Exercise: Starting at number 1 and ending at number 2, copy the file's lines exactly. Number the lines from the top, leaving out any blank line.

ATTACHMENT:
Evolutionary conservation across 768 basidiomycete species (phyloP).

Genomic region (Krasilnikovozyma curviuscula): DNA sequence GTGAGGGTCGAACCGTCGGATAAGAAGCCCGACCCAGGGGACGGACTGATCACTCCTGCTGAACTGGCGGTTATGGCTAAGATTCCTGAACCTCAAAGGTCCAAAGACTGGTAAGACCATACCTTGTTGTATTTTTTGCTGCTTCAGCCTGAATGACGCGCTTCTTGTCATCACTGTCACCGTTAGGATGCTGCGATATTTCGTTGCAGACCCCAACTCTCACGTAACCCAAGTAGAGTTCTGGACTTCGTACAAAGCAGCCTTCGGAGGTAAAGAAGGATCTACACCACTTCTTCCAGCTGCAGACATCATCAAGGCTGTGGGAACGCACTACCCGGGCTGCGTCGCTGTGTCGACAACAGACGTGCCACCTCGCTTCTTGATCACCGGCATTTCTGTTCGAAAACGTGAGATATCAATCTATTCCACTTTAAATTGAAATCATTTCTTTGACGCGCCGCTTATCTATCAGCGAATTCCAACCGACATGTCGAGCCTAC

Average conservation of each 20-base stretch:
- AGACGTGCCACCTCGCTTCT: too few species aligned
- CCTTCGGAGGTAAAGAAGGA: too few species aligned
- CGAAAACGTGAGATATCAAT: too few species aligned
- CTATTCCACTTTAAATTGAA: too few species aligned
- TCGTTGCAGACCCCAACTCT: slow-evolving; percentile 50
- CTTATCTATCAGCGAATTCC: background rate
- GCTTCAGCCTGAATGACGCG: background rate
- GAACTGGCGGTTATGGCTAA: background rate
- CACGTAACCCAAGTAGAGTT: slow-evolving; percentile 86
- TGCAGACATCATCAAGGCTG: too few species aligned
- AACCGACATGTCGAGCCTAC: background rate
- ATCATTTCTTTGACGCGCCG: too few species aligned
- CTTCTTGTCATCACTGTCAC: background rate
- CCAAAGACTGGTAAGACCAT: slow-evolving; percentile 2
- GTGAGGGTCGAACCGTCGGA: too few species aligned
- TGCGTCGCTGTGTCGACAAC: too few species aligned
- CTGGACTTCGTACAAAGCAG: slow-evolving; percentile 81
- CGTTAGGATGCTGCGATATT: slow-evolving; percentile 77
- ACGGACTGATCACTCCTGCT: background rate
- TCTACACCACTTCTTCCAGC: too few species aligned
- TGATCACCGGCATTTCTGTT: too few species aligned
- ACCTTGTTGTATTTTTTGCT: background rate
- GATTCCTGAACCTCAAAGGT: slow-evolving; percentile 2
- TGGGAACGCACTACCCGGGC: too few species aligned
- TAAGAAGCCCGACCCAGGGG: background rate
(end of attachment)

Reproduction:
Evolutionary conservation across 768 basidiomycete species (phyloP).

Genomic region (Krasilnikovozyma curviuscula): DNA sequence GTGAGGGTCGAACCGTCGGATAAGAAGCCCGACCCAGGGGACGGACTGATCACTCCTGCTGAACTGGCGGTTATGGCTAAGATTCCTGAACCTCAAAGGTCCAAAGACTGGTAAGACCATACCTTGTTGTATTTTTTGCTGCTTCAGCCTGAATGACGCGCTTCTTGTCATCACTGTCACCGTTAGGATGCTGCGATATTTCGTTGCAGACCCCAACTCTCACGTAACCCAAGTAGAGTTCTGGACTTCGTACAAAGCAGCCTTCGGAGGTAAAGAAGGATCTACACCACTTCTTCCAGCTGCAGACATCATCAAGGCTGTGGGAACGCACTACCCGGGCTGCGTCGCTGTGTCGACAACAGACGTGCCACCTCGCTTCTTGATCACCGGCATTTCTGTTCGAAAACGTGAGATATCAATCTATTCCACTTTAAATTGAAATCATTTCTTTGACGCGCCGCTTATCTATCAGCGAATTCCAACCGACATGTCGAGCCTAC